Wednesday, 23 October 2013

“Cleening” the police

The report of a recent survey conducted by the CLEEN Foundation has again highlighted the tragedy of the Nigerian state and our so-called war against corruption.

Respondents in the survey indicted several law enforcement agencies including the Police and the anti-graft agency, Economic and Financial Crimes Commission, as the most corrupt institutions in Nigeria.

According to the report, our police force topped the list of public institutions where bribery is perceived to be rampant at 33% while the Nigerian Immigration Service followed at 26%, ICPC – 25%, Nigerian Customs Service – 24%, Power Holding Company of Nigeria (PHCN) – 23%, EFCC – 23%, Federal Roads Safety Commission – 20%, and Nigeria Security and Civil Defence Corps – 19%.
As shocking as the figures would seem to the uninitiated, especially in the case of the police, the report only re-affirms what many Nigerians already know to be true.

This is not the first report to indict the police this year or even in the past. As far back as 2003, the Nigeria Survey and Corruption Survey Study of the Institute for Development Research, Ahmadu Bello University, Zaria, ranked the police as the most corrupt public institution in Nigeria.
Ten years after that damning report of the Institute for Development Research, the police force still remains top on the list of corrupt institutions as the CLEEN Foundation report has shown.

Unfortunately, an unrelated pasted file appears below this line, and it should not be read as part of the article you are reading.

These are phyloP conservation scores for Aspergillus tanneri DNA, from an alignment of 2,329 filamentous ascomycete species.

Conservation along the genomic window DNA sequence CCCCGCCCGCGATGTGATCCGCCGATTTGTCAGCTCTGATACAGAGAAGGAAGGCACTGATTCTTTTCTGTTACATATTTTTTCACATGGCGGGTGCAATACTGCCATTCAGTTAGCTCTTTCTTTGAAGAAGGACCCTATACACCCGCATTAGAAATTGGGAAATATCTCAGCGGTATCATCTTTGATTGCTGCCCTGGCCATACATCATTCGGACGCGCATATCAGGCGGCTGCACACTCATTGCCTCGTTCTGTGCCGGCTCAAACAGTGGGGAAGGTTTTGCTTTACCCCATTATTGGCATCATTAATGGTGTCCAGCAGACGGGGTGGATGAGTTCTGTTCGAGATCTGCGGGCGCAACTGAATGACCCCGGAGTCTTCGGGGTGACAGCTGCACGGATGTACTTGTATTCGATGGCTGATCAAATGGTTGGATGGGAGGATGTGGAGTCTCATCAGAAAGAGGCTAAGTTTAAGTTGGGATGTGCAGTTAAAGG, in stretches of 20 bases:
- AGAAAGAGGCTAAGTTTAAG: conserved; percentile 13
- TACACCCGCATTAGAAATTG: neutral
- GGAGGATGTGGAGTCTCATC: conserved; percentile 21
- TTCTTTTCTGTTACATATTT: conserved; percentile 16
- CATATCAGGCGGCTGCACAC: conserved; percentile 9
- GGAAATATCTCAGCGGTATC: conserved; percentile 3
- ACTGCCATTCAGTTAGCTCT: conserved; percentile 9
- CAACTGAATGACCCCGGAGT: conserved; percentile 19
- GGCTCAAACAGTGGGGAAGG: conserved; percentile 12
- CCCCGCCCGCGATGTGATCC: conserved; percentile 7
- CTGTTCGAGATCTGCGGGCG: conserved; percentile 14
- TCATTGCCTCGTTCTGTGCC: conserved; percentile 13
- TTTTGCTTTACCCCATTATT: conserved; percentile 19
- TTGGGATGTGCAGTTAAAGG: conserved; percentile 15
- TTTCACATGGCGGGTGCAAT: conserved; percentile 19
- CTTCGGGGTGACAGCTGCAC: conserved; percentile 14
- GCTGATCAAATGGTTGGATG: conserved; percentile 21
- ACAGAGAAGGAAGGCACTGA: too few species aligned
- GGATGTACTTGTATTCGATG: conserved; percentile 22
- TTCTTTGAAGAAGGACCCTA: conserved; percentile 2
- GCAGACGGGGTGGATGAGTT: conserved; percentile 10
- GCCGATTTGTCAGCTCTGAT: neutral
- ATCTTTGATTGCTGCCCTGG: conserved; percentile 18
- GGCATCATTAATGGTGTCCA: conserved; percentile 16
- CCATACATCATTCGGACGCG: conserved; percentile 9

The 2013 Global Corruption Barometer (GCB) report of the Transparency International (TI) corroborates the CLEEN Foundation report. The Transparency International report ranks our police as the most corrupt public institution rating it 4.7 per cent of its score of five per cent which represents “extremely corrupt”.

What is interesting about the CLEEN Foundation survey is the wide scope or respondents interviewed.

In the CLEEN Foundation survey, an impressive number of 11,518 random respondents were interviewed across the nation’s 36 states and the Federal Capital Territory. This is opposed to the Transparency International survey which sampled only 1,002 respondents.

The wide reach of the CLEEN Foundation survey and the overwhelming indictment of the police across the nation are indications that public outcry against the police is real and widespread. It is not the sheer imagination of any particular interests as some people in authority would argue.
One wonders when the government will wake up to the reality that its so-called fight against corruption is meaningless where there is widespread bribery and corruption within law enforcement agencies.

If in over 10 years, the police force has failed to come down from its unenviable place on the corrupt institutions ranking, there is little that can convince anyone that its leadership is even trying to deal with the problem.

It would be interesting to have a contrary view from the police leadership especially if such a position is backed by hard evidence of punishment against officers on a scale equivalent or close to the scale of alleged corruption in the force.

We believe that the war against corruption is important and should be taken seriously. Government must purge its law enforcement agencies of corruption if it is to be taken seriously.
The last thing Nigeria needs is a law enforcement system in which small thieves chase after big thieves.

telegraphng

1 comments:

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